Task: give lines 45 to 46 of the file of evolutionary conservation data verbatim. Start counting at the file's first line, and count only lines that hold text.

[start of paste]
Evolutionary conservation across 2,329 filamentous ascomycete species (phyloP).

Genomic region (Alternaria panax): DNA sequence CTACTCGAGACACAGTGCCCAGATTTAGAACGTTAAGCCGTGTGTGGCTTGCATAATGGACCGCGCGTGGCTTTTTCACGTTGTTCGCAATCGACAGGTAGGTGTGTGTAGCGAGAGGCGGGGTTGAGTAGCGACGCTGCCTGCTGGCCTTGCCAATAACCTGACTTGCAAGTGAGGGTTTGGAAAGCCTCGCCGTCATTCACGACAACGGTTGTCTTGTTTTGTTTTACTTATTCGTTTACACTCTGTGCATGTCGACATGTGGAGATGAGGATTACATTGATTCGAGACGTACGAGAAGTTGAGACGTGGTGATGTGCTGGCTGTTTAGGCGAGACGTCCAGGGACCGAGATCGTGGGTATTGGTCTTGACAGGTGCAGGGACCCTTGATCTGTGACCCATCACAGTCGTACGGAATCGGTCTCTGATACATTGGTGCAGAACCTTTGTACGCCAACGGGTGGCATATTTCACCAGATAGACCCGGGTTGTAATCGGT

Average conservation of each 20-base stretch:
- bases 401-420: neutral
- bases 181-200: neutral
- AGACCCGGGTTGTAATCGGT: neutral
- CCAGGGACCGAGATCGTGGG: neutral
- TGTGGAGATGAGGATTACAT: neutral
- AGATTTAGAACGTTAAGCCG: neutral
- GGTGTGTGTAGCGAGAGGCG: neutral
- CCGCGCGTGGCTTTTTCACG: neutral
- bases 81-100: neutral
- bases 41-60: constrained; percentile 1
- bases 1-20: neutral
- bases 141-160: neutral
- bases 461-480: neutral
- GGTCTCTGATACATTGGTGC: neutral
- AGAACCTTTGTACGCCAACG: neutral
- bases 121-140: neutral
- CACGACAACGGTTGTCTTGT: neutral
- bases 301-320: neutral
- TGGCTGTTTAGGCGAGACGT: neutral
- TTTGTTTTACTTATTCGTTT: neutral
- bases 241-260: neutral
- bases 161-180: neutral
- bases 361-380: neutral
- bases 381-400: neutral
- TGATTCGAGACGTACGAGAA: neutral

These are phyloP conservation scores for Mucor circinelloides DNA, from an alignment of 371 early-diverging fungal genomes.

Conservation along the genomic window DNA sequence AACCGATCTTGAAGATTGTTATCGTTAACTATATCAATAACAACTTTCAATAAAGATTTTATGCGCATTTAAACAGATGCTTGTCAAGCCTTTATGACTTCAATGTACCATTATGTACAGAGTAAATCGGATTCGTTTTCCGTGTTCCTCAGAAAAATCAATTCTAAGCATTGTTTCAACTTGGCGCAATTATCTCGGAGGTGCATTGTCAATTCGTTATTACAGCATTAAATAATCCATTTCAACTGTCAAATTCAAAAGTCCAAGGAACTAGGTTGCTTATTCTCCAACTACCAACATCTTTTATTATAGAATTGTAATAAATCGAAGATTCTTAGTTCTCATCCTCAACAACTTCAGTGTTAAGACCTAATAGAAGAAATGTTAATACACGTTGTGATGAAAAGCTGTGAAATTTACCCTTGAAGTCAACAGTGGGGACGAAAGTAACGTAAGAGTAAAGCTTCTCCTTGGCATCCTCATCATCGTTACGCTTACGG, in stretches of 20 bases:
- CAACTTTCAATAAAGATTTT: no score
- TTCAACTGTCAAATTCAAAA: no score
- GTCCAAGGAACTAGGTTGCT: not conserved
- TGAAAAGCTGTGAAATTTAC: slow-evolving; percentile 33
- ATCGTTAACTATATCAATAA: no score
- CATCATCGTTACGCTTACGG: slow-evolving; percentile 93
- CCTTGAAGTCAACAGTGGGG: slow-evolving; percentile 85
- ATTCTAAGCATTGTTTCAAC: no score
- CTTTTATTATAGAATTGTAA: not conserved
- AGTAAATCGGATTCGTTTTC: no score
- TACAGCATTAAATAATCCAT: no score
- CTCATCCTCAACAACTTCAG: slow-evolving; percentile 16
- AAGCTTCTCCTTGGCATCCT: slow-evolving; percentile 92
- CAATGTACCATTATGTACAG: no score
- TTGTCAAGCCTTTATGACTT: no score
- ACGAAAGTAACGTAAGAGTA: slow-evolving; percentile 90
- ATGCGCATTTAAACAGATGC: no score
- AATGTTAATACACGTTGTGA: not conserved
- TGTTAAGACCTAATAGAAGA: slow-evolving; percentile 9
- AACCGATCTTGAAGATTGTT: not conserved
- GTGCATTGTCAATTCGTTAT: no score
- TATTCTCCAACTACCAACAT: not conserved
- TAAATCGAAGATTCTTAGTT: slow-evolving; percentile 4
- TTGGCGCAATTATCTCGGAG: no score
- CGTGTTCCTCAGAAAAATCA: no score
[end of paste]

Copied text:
- TTGTCAAGCCTTTATGACTT: no score
- ACGAAAGTAACGTAAGAGTA: slow-evolving; percentile 90